To more particularly explain the invention, reference will be made to a protective coating applied to a body of silicon semiconductor material. However, it is to be understood that other semiconductor materials such, for example, as germanium, silicon carbide, compounds of group III and group IV elements and components of group II and group IV elements may be treated, in accordance with the teachings of this invention.

With reference to FIG. 1, there is shown a body 10 of silicon. The body 10 has a top surface 12, a bottom surface 14 and a side surface 16. The body 10 has a first layer 18 of first type semiconductivity, a second layer 20 of second type semiconductivity and a p-n junction 22 at the interface of the layers 18 and 20.

With reference to FIG. 2, there is shown the body 10 after a layer 24 of a reaction product of a halogenated organic silane, hydroxyl ions and silicon comprising the body 10 has been formed on all exposed surfaces of the body 10. The body 10 upon exposure to an ambient containing water vapor will inherently have hydroxyl ions, or hydroxyl groups, disposed in lattice sites on the surfaces 12, 14 and 16.

To form the layer 24, the body 10 is heated in a solution of a halogenated organic silane and a suitable solvent. The solvent is one which is nonreactive with the halogenated organic silane. Upon heating the body 10 in the solution, a reaction occurs between the halogenated organic silane, the hydroxyl groups in the lattice sites and the silicon comprising the body 10. A halogen atom of the halogenated organic silane combines with a hydrogen atom of the hydroxyl group and passes off as a gas. The oxygen atom of the hydroxyl group then combines with the silicon atom of the remaining portion of the halogenated organic silane. Since the oxygen atom of the hydroxyl group was already combined with an atom of silicon comprising the body 10, the resulting chemical action may be shown as an example:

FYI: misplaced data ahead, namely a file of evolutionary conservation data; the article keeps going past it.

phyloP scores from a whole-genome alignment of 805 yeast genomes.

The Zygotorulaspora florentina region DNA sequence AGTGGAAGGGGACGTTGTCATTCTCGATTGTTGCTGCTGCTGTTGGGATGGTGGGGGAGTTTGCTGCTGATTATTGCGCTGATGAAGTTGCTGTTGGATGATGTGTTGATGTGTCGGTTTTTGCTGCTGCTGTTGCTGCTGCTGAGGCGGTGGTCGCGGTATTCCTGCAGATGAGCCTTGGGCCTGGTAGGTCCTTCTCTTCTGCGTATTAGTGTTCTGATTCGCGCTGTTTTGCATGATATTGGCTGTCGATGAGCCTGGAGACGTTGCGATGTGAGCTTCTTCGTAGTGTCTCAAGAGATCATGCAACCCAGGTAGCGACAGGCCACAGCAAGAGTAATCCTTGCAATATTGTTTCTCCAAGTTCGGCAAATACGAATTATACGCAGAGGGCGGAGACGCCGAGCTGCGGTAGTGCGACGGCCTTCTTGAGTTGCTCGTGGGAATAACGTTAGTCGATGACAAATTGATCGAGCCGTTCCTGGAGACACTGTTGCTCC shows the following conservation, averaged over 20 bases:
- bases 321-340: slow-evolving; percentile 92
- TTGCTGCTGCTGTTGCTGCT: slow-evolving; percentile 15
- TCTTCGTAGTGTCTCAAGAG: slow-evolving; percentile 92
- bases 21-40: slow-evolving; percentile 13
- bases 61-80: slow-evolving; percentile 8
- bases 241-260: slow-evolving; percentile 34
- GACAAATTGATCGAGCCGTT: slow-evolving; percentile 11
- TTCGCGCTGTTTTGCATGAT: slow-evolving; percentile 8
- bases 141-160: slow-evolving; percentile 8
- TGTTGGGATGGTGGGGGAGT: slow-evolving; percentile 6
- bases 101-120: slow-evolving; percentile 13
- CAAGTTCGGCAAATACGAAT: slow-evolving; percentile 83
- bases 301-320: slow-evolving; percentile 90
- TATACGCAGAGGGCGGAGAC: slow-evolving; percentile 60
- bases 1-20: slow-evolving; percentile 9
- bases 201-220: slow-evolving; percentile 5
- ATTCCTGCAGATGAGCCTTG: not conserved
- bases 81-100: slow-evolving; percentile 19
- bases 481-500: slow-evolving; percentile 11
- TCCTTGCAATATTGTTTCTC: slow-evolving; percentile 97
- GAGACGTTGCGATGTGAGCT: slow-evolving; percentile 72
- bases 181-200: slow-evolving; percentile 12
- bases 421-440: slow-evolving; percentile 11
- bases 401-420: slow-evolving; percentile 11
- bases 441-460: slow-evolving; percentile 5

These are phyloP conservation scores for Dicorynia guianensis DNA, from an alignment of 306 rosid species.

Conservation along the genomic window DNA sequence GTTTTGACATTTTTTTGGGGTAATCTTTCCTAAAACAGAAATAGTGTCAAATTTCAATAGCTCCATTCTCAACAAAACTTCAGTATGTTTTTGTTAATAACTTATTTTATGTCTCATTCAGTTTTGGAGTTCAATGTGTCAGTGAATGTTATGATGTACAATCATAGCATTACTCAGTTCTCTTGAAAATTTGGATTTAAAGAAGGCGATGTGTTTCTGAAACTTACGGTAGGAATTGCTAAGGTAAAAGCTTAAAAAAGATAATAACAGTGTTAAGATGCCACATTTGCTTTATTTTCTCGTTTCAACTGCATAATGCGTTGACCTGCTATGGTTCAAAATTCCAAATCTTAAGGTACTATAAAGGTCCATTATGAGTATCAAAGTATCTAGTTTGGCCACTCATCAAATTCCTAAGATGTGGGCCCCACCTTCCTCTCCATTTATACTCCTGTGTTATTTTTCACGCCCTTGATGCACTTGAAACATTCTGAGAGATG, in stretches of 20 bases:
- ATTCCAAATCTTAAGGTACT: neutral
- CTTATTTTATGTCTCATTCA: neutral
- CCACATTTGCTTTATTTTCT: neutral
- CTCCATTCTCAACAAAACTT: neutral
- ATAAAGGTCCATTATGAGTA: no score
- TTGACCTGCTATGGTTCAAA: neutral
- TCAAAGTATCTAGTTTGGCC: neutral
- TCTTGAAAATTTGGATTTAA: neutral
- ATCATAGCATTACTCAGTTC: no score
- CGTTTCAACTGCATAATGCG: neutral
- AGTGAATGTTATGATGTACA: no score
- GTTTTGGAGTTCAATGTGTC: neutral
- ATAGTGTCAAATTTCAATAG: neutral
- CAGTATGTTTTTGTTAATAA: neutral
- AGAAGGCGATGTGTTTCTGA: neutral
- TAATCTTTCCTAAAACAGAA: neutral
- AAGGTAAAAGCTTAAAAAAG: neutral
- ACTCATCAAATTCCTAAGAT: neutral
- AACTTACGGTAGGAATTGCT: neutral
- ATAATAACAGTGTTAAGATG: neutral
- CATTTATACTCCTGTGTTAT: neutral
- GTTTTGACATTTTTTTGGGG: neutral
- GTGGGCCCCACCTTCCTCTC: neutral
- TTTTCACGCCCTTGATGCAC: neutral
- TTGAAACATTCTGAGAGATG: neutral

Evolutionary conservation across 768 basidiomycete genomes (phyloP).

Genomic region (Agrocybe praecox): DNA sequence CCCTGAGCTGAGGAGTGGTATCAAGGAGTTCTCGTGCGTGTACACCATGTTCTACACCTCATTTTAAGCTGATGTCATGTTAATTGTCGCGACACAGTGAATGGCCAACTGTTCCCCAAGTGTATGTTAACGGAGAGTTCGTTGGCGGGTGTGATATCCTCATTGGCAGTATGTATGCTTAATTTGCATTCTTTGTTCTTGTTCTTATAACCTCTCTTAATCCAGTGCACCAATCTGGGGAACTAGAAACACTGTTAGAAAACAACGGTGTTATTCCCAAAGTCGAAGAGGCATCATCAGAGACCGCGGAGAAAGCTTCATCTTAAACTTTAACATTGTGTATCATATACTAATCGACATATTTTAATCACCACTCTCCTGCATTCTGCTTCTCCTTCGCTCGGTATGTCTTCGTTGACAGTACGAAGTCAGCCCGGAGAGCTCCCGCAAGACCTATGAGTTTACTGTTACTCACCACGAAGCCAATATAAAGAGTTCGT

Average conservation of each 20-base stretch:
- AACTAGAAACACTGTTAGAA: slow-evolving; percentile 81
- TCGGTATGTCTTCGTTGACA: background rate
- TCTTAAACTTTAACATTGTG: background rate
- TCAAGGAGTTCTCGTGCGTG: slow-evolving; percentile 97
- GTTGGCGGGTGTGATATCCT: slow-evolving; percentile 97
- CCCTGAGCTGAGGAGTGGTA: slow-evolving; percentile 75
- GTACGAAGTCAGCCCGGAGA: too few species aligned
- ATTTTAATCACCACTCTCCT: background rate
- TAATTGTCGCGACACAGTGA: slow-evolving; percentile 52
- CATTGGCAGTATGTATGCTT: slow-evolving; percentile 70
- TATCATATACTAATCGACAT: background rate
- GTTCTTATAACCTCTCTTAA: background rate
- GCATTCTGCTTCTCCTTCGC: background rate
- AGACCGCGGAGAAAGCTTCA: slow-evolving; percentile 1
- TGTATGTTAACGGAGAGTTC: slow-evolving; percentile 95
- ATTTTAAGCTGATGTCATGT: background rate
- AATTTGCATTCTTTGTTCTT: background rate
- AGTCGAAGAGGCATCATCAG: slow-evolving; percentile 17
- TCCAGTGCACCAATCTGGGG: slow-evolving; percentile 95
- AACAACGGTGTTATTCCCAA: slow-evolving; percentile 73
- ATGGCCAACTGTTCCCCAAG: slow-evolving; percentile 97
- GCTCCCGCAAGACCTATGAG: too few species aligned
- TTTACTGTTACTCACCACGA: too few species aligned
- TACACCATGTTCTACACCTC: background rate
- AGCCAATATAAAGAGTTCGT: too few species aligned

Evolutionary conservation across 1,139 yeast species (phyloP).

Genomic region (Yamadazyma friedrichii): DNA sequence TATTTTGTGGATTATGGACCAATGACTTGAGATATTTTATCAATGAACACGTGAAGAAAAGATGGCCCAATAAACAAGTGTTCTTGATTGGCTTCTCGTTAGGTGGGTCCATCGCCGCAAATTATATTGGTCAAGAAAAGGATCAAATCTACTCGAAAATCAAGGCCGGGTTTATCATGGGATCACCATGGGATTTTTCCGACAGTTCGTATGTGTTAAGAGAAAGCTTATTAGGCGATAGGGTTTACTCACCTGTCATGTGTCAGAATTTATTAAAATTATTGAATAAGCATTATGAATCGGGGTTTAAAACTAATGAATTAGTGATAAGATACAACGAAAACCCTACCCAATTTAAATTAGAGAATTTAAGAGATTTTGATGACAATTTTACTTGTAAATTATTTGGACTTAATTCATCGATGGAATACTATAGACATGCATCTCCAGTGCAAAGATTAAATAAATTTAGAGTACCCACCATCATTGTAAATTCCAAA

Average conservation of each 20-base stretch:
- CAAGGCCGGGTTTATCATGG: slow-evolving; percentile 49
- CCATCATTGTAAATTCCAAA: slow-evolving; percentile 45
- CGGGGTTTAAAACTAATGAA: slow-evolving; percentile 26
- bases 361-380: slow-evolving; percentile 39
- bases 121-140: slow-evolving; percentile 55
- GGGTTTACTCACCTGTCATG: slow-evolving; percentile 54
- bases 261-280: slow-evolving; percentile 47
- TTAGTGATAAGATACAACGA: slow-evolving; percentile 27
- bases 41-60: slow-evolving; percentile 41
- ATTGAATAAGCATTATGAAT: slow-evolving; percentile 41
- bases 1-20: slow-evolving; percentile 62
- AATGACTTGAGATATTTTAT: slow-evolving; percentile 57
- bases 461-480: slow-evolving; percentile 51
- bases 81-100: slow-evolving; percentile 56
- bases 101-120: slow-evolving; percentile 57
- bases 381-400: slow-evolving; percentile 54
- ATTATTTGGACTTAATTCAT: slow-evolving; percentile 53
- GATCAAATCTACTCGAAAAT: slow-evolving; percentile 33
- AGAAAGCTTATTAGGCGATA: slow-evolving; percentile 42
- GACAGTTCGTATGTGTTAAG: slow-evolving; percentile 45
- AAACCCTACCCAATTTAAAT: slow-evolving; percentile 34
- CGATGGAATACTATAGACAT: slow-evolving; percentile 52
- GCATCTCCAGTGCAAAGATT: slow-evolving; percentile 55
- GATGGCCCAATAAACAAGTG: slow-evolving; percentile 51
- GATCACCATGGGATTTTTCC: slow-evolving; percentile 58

The resulting layer 24 is a series of water impervious organic groups on the surfaces 12, 14 and 16 of the body 10. The layer 24 is only one molecule in thickness and is incapable of forming hydrogen bonds with water.

A preferred halogenated organic silane suitable for the formation of the layer 24 is diphenyldichlorosilane.

A preferred means of employing the diphenyldichlorosilane is to dilute it in a high boiling solvent. The solvent must be one which is nonreactant with the diphenyldichlorosilane. Preferably, the solvent should also be one which has a boiling point of approximately 100 C. or higher. Suitable non-reactive solvents are p-cymene, ndecane and xylene, the xylene being preferred.

A solution of from /2 to 3%, by volume, 1% being preferred, of diphenyldichlorosilane in xylene may be used in forming the layer 24. The solution is maintained at an elevated temperature of from 90 C. to 130 C. with the preferred temperature being 110 C.:l C.

The body is heated in this solution for a sutficient time for a complete chemical reaction between the diphenyldichlorosilane, the hydroxyl groups inherently present in lattice sites on the surfaces 12, 14 and 16 and silicon comprising the body 10 to take place.

Although the complete layer 24 can and usually is for-medwithin minutes heating time, the body may be heated in the solution for as long as one hour to ensure a complete reaction.

After the body 10 has been heated in the solution for a suflicient length of time, the body 10 is removed and washed with acetone.